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in his word, one day in seven, to be kept holy sor hi5 solemn worship; neither hath he lest the particular day to mens own choice but hath chosen it sor them. Anci now, in the New Testament- he points out the sirst day of the week to be the Christian Sabbath to the end of the world, as is made evident in the sollowing treatise.rThe Jews have their Saturday Sabbath, which- they glory in, and call the Queen of the week: The Mahometans keep the Friday, as being Mahomet's birth-day, The Parthians and some other Pagan nations observe Tuesday, and esteem it above all other days of the week. But it is the discriminating badge of the prosessors of Christianity through all the world, to celebrate the sirst day of the week, being Christ's resurrection-day, and hence called the Lord's day. Now, though the Jews and some sew others plead that the seventh day from the creation is unalterable by virtue of the sourth command, it is sliewed in this treatise, that the words of the sourth command are so framed, that they may be applied to any day of the week that God doth please to pitch upon sor the Sabbath, whether it be the sirst or last of the seven days.For when it is said, " The.seventh day is the Sabbath of the Lord thy God j" it doth not mean the seventh day from the Creation, but any seventh day aster six days labour which God pitches on; upon which account it is not called that seventh day, but the seventh day. Neither is the seventh day mentioned in the sirst words of the command, which contain the substance of it; sor it is said only, '' Remember the Sabbath day to keep it holy,'.' not the seventh day. Nor is the seventh day mentioned in the last words of the command, which contain the formal reason of it; sor it is said only, 'J The Lord blessed the Sabbath day and hallowed it," not the seventh day.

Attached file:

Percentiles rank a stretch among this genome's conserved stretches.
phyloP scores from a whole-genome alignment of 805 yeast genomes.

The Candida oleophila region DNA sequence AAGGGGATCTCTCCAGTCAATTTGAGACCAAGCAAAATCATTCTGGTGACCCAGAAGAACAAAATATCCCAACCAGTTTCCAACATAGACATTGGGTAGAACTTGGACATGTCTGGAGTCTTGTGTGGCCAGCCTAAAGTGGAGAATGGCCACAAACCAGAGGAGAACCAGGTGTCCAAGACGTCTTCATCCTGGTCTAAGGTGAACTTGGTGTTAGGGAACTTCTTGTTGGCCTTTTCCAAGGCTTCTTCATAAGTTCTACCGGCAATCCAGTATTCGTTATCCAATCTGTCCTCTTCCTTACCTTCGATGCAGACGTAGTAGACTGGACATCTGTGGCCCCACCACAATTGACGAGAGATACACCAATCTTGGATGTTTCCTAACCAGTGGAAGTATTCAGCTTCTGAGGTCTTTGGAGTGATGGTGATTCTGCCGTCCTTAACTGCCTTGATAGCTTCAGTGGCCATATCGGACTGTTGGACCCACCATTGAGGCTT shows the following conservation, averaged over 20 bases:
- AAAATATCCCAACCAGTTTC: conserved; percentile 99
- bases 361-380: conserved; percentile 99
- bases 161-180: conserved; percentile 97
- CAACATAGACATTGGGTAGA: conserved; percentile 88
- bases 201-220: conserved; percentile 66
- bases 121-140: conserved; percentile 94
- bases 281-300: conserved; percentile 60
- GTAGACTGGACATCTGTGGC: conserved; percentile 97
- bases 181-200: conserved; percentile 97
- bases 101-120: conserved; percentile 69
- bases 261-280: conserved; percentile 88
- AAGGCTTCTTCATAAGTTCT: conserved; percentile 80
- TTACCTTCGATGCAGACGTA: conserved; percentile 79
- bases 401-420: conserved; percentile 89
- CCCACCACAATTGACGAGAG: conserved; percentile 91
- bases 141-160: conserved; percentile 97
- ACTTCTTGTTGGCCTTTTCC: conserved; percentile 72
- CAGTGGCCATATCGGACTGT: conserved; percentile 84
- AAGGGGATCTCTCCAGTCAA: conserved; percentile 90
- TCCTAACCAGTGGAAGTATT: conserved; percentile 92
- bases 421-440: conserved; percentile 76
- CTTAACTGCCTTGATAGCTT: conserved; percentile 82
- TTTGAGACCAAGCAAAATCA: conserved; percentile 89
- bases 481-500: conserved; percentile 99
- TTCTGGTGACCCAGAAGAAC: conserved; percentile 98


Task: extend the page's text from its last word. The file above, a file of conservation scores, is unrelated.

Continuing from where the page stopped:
As to the sirst day of the week, our Christian Sabbath, the great Lord of our time hath appropriate this day to himself, marked it with his seal, and hath put his name upon it, calling it, Rev. i. 10. Hemera Kuriate, the Lord's day; even as he calls the holy supper, l Cor. xi. 20. Diaption Kuriaion, the Lord's supper; because the one was his institution as well as the other, and set apart sor keeping up his memory, and shewing sorth his glory. Wheresore no true Christian, or lover of our Lord Jesus Christ, will be indisserent about the keeping of this holy day; For as the holy observing of this day is an open and visible owning of the Lord Jesus (whose name it bears^ sor our Lord and Master; so the neglect of this day is a plain disowning of him, and an open flighting of the benesits of his resurrection. O that men would think on this, and consider what they do, when they neglect or contemn the Lord's day!